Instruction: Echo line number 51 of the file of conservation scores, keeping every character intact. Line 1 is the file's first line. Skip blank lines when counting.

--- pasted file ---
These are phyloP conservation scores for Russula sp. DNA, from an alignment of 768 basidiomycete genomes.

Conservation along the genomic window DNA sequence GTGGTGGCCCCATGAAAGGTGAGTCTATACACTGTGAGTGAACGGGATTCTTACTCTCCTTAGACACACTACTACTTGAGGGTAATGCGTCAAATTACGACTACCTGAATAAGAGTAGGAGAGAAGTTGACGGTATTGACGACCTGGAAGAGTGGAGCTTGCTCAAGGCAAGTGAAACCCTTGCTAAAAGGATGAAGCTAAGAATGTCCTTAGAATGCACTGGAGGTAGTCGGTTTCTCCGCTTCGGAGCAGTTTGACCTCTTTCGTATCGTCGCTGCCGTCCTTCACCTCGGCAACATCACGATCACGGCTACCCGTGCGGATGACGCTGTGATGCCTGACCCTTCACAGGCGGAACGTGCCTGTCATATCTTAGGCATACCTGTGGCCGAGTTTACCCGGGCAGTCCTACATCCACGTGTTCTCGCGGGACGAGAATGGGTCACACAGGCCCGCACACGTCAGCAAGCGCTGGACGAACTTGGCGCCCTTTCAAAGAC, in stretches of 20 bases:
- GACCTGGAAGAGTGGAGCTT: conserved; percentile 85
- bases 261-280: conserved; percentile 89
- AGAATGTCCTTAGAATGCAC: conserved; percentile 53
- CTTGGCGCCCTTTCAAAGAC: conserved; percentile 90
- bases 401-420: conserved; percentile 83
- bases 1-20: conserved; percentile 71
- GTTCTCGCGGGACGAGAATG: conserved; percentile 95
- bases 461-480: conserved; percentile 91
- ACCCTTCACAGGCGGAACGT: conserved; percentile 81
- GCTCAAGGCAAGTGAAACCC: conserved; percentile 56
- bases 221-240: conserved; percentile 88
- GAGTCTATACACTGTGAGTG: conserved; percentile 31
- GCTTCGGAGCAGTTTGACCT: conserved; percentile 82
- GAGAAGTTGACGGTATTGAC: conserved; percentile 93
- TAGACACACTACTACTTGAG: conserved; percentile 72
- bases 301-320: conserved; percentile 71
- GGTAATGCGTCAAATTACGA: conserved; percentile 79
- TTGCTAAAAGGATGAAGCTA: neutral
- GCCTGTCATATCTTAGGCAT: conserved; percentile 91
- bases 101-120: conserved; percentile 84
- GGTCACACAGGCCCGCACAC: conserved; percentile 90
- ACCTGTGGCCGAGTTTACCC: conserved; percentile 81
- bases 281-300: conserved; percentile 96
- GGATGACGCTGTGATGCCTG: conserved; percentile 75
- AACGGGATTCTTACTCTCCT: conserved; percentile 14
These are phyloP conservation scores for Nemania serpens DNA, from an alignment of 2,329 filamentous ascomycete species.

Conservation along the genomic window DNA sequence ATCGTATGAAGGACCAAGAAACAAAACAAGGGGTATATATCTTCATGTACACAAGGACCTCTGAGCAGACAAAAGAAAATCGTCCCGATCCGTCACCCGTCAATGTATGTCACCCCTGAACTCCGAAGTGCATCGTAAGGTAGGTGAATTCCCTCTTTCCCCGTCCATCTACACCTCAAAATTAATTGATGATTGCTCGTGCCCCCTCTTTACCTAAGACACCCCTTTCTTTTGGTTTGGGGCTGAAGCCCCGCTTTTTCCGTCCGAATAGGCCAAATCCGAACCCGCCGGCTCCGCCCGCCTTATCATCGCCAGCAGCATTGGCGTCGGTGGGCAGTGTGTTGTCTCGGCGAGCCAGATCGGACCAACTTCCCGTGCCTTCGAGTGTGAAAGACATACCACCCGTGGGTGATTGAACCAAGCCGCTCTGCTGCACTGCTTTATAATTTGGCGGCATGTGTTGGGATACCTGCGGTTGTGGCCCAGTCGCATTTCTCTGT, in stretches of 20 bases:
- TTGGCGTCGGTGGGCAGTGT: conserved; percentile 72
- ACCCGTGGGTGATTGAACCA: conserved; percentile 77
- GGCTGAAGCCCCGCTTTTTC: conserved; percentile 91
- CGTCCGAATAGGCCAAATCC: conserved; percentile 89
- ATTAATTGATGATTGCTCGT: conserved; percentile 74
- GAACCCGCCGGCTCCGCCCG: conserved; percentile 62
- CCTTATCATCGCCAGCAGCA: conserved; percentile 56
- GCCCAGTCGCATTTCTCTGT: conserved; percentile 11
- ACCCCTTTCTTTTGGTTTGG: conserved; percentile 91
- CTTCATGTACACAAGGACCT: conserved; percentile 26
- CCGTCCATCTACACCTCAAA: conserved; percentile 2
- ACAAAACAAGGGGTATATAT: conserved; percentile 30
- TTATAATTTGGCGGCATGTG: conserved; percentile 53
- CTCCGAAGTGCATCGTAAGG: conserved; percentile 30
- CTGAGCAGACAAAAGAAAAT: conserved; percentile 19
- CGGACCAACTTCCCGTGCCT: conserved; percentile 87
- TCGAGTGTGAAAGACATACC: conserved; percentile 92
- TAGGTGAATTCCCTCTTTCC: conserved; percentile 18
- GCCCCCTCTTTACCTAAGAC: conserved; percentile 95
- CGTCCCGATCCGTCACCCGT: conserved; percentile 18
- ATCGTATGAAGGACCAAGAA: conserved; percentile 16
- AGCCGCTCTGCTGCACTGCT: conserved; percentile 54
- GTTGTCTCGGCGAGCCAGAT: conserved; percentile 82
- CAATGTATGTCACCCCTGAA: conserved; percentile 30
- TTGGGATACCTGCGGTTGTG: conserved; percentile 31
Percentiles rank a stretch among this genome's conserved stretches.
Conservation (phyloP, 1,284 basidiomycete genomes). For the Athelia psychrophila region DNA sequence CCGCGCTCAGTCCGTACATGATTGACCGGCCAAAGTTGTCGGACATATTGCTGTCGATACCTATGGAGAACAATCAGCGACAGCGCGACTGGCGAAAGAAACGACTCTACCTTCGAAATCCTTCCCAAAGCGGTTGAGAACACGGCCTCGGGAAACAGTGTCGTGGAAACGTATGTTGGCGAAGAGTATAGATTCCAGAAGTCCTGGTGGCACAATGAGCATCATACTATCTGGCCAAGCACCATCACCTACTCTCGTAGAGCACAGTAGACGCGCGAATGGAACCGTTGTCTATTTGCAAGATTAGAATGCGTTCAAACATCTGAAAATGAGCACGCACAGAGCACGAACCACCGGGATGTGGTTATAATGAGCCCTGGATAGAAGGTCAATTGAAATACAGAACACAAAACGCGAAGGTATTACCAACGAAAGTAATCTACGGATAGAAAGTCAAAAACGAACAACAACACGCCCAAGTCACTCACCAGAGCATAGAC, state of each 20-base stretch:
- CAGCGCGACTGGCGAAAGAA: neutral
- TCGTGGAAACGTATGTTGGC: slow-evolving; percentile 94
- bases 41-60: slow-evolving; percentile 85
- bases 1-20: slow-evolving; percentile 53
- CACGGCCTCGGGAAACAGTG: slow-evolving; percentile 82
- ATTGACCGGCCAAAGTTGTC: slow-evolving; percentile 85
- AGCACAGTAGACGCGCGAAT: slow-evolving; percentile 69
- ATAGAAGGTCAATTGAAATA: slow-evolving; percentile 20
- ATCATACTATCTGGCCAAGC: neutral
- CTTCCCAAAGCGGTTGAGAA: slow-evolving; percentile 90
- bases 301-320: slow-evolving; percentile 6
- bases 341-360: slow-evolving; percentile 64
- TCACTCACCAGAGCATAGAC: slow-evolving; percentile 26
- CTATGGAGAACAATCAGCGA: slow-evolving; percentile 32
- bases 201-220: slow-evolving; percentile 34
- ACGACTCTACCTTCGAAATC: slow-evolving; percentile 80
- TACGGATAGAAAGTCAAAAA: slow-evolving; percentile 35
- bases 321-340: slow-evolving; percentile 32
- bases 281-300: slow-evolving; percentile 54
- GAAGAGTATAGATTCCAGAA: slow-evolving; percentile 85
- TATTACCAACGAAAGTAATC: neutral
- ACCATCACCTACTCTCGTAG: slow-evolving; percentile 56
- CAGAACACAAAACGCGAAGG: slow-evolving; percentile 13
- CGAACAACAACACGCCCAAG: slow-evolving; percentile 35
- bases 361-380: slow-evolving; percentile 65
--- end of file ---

- AGCCGCTCTGCTGCACTGCT: conserved; percentile 54